AISHA PEGLEY, the blogger behind Aisha’s Eyes, talks Tinder.
After months of turning my nose up at Tinder, I begrudgingly downloaded it after a close friend of mine needed some ‘light relief’ following a break-up. Sure enough, Tinder provided her with the respite she needed (in all its guises), and I wanted a part of the fun. After a few swipes, I was hooked.
Tinder came during a transitional period of my life: I’d taken a temporary hiatus from university, and wanted something to show for my time off. And so, Aisha’s Eyes was born. It started close to home; I began calling up different friends each day to take their picture, and these encounters, like Tinder, quickly became addictive. Meetings are always casual and editing is minimal: it is the process of the encounter that matters the most and most richly feeds the final image.
I talk to my subjects as I fiddle with the settings on my camera, and try to take the perfect photographic representation of the moment while I’m there, instead of hurrying home to slouch in front of a screen and slave away on Photoshop for hours on end. Aisha’s Eyes is not so much ‘art’, rather a product of my fascination with people and a love of photography.
So how is Tinder involved? As my project grew, the number of interesting looking/willing people in my phonebook sadly dwindled. Tinder, although primarily used by those looking for sex or a drink and sex or pizza and sex or love and sex, offers a unique opportunity. Tinder allows contact between strangers, which both parties autonomously agree to. Besides, not so many people would be so comfortable with the real world equivalent of walking up to somebody on the street. Here the screen is the shield for as long as you want it to be.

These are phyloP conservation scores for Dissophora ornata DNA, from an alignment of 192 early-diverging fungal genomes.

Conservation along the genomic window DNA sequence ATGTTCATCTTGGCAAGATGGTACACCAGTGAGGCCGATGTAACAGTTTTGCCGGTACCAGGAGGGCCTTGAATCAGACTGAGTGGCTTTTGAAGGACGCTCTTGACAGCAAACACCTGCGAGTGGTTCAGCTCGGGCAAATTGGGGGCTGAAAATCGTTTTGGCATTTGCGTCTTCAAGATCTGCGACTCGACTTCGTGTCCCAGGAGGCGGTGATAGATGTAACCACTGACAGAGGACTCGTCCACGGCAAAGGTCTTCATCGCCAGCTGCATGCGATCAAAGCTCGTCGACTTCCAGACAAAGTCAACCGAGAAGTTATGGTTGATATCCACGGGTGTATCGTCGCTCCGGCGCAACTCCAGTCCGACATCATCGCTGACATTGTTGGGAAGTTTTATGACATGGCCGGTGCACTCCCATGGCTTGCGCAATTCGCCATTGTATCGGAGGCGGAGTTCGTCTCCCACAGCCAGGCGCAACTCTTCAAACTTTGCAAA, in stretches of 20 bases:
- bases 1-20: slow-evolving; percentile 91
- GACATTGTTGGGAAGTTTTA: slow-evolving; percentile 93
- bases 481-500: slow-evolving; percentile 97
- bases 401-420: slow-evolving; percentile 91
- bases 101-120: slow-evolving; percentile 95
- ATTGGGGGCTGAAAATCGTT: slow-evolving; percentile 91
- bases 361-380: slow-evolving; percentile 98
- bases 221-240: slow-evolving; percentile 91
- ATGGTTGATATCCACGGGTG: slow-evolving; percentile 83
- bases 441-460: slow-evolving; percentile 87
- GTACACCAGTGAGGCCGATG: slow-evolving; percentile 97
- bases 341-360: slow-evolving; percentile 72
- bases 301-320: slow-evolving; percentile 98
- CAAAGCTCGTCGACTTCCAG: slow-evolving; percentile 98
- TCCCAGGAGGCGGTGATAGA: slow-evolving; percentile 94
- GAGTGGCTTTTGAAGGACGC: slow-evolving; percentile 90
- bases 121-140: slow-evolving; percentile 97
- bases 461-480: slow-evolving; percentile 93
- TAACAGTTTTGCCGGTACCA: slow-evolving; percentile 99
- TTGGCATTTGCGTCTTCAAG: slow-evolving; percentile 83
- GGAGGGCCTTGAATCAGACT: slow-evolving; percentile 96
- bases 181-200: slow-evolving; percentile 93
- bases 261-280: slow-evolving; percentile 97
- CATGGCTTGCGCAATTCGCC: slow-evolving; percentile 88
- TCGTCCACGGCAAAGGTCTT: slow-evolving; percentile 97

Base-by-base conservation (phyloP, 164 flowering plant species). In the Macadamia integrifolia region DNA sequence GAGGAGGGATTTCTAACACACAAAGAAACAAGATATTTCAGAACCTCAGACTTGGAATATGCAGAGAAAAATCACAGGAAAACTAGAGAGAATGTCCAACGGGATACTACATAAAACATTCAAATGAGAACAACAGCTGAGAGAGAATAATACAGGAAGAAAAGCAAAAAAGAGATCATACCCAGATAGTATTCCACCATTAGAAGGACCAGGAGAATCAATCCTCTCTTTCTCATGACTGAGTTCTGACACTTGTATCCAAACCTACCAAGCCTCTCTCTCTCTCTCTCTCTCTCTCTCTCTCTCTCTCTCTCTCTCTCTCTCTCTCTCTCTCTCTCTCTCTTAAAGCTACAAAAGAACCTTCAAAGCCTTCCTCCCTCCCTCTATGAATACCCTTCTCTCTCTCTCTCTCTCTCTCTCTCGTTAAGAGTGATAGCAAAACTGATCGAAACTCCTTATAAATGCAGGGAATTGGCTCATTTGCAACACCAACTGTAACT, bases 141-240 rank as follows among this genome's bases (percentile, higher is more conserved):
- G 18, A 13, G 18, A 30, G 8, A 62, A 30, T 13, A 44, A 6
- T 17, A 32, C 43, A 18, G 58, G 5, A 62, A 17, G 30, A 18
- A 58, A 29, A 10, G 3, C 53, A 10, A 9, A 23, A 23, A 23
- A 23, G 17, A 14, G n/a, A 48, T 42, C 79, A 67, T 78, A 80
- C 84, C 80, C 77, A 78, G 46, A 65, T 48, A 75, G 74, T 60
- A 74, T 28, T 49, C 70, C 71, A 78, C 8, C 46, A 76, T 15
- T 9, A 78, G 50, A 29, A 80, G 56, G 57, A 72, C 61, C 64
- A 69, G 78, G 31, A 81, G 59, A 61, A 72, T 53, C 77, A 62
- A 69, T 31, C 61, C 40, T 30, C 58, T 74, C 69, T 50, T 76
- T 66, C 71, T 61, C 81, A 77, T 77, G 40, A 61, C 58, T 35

So I turned to Tinder to find new subjects. Living in London, we come across a real cross-section of society, and a bunch of those people have really great faces. Although I didn’t have the courage or motive to drop the first bar when I first downloaded the app, with my project in mind I messaged the next person I matched with straightaway, opening with, “Hey! Are you London based? If so, I have a bit of an odd request…” And did the same for the next match. And the next. Apart from one guy who misinterpreted my totally innocent intentions and told me straight up, “I’ve done a few pornos so I’m pretty comfortable in front of the camera,” most – or at least those not put off by my unusual invitation – were painfully modest, but curious and obliging.
I had a great – and strictly PG – time with all of my ‘victims’, as I’ve fondly come to regard those who step in front of my camera. Disregarding the absolutely foul (not sexy, just foul) messages I received from a couple of accidental swipes right, I’ve made some amazing and unexpected connections. Each experience was refreshing, and there is something so ridiculous about meeting someone on Tinder for the sole purpose of taking portraits that I was in a brilliant mood for each one. So, it seemed, were my obliging counterparts – everyone seemed so happy to be selected, even if it was only for a personal blog.
I generally try to distance myself from social media. Facebook, Twitter, Instagram… Each of these is a narcissist’s heaven, and the modern, technological ego has an insatiable appetite. I make a conscious effort to put my phone away and fully engage with the person in front of me, and I feel good for it (apart from when they don’t extend the same courtesy). From this personal perspective, I feel a satisfaction that I’ve managed to lure my victims out from behind their screens. I’ve forced them to look into my lens and, if only for a few seconds, given them time to be completely still and present.
It may still seem unbelievable that I used this app solely for creative purposes in a world where sex sells, and everything – everything – is sexed up. However, I wanted to reverse the cycle and so I took Tinder, the roots of which have formed the foundations for all sex-oriented apps, and stripped it of its sexuality.
To visits Aisha’s Eyes and see more of Aisha’s photographs click HERE